Without Ghosts opens with a thumping drum that can be equated to the beating of heart, but quickly strays from this path (and by quickly, I mean, four or five seconds), instead opting to explore a mixture of both electronic and electric instruments, crafting a dense, atmospheric sound, complete with clicks and buzzing you’d expect to hear come from a recording made in the basement of the teenage “rock stars” next door. This comparison, however, does not apply to any content beyond the vinyl-style noise.
The often-significantly-altered drums presented on Without Ghosts present an interestingly unique style; the raising pitch of cymbal crashes on “A Wheelchair For Mrs. Ruple” being a notable application of such, as well as the muffled, almost synthesized feeling they are given on “Nothing Is Sacred,” a piece in which the vocals are given a similar treatment, as a distinctly electronic-filter-sounding voice sings “If I had money, I’d buy you the world, and then I would blow it up.”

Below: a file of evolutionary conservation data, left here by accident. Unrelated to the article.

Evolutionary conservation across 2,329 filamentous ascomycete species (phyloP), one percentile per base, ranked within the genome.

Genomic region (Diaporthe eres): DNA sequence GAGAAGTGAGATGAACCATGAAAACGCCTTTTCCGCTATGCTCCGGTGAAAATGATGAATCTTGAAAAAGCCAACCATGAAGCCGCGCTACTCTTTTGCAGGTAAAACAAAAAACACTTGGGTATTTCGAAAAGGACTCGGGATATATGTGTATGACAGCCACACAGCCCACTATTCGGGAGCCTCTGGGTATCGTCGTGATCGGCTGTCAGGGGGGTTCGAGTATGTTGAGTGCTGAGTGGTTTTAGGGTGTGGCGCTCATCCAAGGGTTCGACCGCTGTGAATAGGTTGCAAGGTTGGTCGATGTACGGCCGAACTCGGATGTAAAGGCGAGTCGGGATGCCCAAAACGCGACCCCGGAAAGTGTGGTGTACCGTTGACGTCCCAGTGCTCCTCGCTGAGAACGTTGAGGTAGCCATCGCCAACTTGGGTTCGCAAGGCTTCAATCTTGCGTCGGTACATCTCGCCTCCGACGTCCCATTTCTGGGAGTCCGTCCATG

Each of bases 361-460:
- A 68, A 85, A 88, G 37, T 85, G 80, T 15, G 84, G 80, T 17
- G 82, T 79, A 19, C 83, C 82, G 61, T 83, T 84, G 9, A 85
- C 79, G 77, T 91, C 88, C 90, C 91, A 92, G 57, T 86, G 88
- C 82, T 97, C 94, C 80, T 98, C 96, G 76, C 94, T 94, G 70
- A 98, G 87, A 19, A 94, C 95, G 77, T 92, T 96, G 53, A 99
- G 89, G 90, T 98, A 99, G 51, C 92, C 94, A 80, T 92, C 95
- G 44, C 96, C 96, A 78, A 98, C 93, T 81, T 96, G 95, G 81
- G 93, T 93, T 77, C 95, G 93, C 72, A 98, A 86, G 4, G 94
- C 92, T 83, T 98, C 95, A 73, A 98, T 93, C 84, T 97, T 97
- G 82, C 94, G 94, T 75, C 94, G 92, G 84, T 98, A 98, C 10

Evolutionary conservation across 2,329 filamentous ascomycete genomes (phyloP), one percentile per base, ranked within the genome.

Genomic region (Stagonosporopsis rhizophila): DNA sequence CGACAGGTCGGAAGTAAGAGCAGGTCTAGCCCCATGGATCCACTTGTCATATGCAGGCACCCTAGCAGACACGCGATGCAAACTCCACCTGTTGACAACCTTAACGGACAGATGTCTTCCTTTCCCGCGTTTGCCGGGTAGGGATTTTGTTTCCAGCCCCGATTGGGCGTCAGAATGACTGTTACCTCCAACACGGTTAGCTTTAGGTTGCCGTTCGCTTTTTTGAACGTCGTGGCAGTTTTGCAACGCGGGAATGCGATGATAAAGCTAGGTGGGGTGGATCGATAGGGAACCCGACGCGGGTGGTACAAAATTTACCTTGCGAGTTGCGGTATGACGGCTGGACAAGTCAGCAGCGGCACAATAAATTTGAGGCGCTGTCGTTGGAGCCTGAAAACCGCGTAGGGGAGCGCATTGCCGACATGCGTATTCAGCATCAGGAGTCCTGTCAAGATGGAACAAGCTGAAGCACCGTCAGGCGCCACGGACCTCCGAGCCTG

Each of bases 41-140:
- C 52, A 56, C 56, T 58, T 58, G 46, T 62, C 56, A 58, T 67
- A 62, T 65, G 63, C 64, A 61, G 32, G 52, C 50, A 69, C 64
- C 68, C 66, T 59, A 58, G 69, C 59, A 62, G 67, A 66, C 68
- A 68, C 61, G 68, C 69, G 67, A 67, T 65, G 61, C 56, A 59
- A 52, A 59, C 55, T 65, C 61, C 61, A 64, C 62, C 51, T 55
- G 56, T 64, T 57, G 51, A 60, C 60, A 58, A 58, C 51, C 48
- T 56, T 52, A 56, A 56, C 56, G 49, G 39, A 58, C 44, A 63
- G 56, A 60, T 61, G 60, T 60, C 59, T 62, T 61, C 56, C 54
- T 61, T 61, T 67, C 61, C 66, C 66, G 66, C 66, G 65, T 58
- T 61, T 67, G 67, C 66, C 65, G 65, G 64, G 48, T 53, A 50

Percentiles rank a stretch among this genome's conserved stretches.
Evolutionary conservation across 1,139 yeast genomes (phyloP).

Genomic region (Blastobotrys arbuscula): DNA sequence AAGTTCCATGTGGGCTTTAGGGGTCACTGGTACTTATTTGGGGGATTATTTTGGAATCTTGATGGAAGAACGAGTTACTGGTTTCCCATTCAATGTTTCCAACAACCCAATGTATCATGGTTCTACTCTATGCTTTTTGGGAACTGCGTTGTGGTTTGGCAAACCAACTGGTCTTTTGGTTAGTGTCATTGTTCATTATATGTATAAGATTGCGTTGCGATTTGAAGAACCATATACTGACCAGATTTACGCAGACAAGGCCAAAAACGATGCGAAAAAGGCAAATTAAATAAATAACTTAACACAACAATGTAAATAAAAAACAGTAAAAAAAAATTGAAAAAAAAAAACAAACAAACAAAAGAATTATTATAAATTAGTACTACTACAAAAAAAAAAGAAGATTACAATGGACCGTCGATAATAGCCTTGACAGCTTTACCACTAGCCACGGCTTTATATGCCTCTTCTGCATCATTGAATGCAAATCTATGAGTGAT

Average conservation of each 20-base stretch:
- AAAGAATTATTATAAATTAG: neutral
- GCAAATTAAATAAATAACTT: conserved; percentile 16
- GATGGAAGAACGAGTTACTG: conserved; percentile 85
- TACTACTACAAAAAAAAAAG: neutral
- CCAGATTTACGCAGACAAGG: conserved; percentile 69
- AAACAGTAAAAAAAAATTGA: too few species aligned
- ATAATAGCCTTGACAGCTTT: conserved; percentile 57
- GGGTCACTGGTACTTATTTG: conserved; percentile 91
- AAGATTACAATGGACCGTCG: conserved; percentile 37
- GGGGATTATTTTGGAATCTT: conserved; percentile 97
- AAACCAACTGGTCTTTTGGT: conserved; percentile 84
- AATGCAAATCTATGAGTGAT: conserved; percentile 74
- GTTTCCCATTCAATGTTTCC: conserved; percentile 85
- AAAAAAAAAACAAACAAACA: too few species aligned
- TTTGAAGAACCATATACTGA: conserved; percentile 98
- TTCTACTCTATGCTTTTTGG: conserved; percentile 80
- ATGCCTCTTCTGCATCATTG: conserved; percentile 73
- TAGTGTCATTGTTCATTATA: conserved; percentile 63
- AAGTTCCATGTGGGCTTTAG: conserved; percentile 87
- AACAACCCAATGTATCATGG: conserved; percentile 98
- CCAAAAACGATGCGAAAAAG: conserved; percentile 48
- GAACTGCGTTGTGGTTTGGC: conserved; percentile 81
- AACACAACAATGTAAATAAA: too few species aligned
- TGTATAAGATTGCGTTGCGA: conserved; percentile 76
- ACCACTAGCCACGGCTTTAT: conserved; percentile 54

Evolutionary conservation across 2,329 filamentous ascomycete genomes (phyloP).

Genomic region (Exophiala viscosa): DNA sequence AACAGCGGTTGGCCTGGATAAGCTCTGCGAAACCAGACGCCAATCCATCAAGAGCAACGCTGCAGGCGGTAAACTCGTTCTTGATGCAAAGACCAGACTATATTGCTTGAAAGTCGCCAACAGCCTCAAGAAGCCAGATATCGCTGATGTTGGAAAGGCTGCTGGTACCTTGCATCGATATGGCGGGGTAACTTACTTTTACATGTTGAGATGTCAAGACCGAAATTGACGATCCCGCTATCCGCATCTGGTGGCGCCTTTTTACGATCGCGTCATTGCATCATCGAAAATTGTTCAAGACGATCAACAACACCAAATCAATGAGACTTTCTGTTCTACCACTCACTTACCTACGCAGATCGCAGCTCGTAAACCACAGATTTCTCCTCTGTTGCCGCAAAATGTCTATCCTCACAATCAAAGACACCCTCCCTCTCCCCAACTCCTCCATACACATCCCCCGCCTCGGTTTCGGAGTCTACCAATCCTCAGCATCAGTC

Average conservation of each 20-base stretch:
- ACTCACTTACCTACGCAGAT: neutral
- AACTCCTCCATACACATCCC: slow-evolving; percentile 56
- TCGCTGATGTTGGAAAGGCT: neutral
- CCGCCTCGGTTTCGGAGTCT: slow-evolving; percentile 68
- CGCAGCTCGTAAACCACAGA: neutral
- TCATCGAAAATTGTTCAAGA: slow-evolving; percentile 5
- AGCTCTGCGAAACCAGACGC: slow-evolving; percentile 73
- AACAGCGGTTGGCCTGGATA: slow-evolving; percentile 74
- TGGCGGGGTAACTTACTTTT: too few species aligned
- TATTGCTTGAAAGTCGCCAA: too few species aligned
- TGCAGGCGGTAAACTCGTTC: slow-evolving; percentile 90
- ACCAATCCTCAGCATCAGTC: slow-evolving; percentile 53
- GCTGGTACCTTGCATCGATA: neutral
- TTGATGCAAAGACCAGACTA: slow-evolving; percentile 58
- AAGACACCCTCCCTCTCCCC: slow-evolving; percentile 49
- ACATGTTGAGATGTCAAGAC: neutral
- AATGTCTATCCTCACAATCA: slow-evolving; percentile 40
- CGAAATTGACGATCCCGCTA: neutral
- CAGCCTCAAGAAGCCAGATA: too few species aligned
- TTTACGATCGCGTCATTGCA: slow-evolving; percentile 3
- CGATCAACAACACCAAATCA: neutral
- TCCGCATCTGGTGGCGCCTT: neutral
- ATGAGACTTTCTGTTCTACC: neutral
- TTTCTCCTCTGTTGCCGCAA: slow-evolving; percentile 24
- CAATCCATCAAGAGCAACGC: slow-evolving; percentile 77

The largely instrumental piece, “The Kids Are Dead” seems to exemplify the sound Bridge and Tunnel strove for on Without Ghosts — the dense-but-forgiving atmosphere, flowing instrumentation, and ultimately soothing style, topped with a smooth woodwind (likely an oboe or clarient, but behind all of the noise, it begins to obfuscate its true origins.) combine to create the unmistakable sound of Bridge and Tunnel. Another notable largely instrumental track is “Tulsa,” which follows in the same vein as “The Kids Are Dead,” but with the sound of whistling reverberating over the backing instrumentation instead of a woodwind.
At the very least, Without Ghosts is a consistent album; it builds and maintains an interesting sound, continuing to expound upon that sound until the album’s close. From the introductory “A Wheelchair For Mrs. Ruple,” to the samples of sounds from the classic Super Mario Bros. used in “Smash Up,” Bridge and Tunnel has crafted an album worthy of at least one listen, though it would be an injustice to stop there.